Rather than just give advice on this, I have a number of questions I’d suggest asking a prospective psychotherapist.
1. Are you an accredited member of a professional organisation?
This is quite important as it means you have a means of making a complaint should the practitioner step outside of their association’s code of conduct. You can make your own enquiries about the community standing of the organisation or association. If the person is not a member of a reputable association it would suggest that they are not willing to adhere to certain standards of practice.
2. What was your therapy training and how long did it take?
A good counsellor or therapist does not stop his or her education simply when a qualification is achieved. Professional development must be ongoing. Some have likened the profession to a ‘lifelong apprenticeship’. If a counsellor or therapist gives you the impression they have ‘learnt it all’, they probably still have a lot to learn.
3. How long have you been practising?
This can give you a further idea of the psychotherapist’s experience.
4. What is your theoretical approach?
You might not understand psychotherapy to the same degree as the practitioner, but you can also do your own research about what approaches might best suit you.
5. How often do you have supervision?
Supervision for counsellors and therapists is not the same as supervision in a management situation. It means something completely different. It is about discussing professional issues in a structured way and ensuring the practitioner is taking care of their own well-being. It helps counsellors, psychotherapists, psychologists and social workers ensure their integrity and ethical practice. Counsellors and therapists in private practice will generally be paying for private supervision from a more or equally experienced person. The type and regularity of supervision should generally be in line with what is recommended by that practitioner’s professional association.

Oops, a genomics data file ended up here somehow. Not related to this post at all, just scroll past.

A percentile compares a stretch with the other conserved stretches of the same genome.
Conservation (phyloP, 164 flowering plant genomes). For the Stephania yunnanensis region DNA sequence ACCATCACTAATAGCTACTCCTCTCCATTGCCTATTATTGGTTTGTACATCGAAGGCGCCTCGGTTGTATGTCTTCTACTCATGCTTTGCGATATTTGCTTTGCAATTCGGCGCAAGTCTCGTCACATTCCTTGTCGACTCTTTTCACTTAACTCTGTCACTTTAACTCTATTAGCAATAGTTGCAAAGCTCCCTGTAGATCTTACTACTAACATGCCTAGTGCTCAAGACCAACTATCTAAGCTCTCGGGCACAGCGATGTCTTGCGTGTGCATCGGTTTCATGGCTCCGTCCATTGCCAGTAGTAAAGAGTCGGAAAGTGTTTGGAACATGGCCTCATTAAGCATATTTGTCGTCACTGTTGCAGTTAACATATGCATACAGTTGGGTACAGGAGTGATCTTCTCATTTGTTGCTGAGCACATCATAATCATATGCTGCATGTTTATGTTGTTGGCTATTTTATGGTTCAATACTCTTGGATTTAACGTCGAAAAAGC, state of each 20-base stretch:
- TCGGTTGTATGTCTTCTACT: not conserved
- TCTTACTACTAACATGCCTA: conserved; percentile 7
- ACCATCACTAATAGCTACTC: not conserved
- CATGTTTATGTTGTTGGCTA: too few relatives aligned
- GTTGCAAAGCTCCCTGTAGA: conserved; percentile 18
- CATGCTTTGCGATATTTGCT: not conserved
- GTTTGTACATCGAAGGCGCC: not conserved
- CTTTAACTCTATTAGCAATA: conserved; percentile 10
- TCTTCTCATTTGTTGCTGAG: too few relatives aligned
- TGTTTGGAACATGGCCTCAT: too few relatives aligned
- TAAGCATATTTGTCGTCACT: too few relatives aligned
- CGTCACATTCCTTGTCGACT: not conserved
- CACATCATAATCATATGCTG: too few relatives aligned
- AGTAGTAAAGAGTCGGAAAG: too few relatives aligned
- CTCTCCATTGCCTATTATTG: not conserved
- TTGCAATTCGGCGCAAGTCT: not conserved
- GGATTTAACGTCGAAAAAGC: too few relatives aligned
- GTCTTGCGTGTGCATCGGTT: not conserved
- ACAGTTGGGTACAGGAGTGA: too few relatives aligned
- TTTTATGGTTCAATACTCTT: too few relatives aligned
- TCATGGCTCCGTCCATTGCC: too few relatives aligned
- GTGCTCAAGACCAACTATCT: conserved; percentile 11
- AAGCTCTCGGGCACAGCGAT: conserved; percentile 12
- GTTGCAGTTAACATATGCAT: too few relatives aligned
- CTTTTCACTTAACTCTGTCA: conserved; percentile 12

6. Do you offer a 50 or a 60 minute hour?
Also, how rigid are they in terms of time? Is sticking to a time limit something you will appreciate, or not? Some practitioners offer longer appointments as well. If you prefer a longer appointment, ask whether it is possible.
7. What do the initials after your name actually mean?
Again, it can help you when you do your own research to establish what these qualifications mean in practice.
8. Do you have insurance?
Uninsured practitioners should be avoided. Professionals will always hold appropriate insurance because it is a sign of their own confidence in their practice.
Report this post
You must be a HealthShare member to report this post.
to your account or
now (it's free).